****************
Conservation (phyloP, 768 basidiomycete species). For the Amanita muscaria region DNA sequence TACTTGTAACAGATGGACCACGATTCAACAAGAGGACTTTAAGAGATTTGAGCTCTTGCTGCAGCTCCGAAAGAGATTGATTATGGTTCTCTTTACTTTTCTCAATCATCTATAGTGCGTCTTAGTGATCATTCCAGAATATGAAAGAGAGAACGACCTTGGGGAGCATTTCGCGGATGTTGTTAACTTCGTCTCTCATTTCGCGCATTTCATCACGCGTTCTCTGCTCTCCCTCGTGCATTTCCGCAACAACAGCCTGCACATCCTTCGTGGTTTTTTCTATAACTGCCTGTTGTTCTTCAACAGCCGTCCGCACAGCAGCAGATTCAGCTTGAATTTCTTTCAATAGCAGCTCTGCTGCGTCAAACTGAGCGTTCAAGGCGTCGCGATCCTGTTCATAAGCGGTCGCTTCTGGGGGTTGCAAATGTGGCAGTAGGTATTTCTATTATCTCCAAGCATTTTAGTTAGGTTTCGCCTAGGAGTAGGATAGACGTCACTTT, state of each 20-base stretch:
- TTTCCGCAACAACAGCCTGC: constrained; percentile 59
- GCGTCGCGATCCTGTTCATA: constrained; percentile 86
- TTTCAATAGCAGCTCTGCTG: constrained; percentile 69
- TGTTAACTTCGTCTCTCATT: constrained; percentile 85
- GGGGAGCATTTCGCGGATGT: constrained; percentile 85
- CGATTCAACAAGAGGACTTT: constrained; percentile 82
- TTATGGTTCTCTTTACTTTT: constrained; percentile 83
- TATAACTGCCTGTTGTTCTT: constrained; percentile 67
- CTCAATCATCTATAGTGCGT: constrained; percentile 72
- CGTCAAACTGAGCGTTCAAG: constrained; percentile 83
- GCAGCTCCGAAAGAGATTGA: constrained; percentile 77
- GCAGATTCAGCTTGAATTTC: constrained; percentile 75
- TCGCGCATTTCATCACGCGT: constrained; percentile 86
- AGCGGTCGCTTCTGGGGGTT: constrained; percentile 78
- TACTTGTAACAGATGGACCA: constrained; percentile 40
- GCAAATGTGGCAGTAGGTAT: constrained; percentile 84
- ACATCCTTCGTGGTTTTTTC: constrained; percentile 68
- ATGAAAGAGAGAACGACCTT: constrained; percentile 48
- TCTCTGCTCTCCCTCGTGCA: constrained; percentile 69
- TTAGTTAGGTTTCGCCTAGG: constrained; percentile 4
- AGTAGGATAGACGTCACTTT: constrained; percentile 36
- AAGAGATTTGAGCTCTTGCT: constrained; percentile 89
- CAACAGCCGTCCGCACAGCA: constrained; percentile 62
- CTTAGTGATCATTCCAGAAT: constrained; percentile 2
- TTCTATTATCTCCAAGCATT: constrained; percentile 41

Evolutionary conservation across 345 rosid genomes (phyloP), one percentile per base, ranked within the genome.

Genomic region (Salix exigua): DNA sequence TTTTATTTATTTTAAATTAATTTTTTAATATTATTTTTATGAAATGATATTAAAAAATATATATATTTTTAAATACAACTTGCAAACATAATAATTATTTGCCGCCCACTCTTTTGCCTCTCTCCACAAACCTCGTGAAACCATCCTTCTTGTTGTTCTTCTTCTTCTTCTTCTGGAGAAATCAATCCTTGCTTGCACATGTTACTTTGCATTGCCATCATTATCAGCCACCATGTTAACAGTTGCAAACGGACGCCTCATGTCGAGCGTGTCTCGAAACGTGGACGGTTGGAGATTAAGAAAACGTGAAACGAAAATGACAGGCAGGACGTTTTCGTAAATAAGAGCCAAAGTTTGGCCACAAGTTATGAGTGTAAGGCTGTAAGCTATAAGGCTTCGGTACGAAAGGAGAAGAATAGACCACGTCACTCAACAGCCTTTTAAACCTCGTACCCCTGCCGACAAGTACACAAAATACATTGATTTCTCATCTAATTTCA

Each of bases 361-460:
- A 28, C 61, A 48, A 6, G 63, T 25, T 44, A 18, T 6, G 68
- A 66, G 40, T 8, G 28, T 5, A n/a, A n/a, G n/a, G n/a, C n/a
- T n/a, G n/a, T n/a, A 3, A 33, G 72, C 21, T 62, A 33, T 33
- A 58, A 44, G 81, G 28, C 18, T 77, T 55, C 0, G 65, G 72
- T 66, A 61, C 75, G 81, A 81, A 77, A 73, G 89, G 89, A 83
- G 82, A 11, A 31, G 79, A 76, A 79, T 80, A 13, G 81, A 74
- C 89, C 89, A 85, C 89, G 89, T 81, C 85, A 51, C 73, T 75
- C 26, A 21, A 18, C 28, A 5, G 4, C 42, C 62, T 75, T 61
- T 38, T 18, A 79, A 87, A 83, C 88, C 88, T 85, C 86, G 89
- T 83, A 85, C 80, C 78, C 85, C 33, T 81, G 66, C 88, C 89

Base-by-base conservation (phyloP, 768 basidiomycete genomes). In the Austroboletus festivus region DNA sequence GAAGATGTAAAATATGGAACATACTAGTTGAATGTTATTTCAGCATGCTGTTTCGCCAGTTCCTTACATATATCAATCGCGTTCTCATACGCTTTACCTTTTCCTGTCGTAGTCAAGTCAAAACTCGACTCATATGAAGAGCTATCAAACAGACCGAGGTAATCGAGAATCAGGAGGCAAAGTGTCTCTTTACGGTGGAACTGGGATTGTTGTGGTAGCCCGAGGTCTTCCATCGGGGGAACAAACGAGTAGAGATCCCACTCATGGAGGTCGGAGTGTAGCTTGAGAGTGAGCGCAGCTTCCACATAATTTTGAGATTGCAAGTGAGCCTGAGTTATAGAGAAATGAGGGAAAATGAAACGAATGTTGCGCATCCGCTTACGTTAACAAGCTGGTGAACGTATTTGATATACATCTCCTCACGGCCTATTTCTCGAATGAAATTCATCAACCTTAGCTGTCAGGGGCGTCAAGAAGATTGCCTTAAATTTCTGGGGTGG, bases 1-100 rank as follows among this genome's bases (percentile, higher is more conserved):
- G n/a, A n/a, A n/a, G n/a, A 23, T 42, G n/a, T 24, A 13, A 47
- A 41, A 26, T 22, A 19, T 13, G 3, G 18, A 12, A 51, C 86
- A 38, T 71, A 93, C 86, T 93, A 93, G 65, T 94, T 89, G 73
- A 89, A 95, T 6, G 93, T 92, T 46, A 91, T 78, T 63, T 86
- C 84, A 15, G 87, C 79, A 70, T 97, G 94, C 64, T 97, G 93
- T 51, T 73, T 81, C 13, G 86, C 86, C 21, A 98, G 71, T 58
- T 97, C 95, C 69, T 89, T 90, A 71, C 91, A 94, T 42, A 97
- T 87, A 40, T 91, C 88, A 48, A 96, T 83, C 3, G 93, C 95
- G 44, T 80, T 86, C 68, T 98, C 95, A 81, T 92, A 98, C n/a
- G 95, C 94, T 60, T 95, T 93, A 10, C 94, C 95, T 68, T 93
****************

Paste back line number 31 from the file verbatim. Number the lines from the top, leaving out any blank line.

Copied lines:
- A 66, G 40, T 8, G 28, T 5, A n/a, A n/a, G n/a, G n/a, C n/a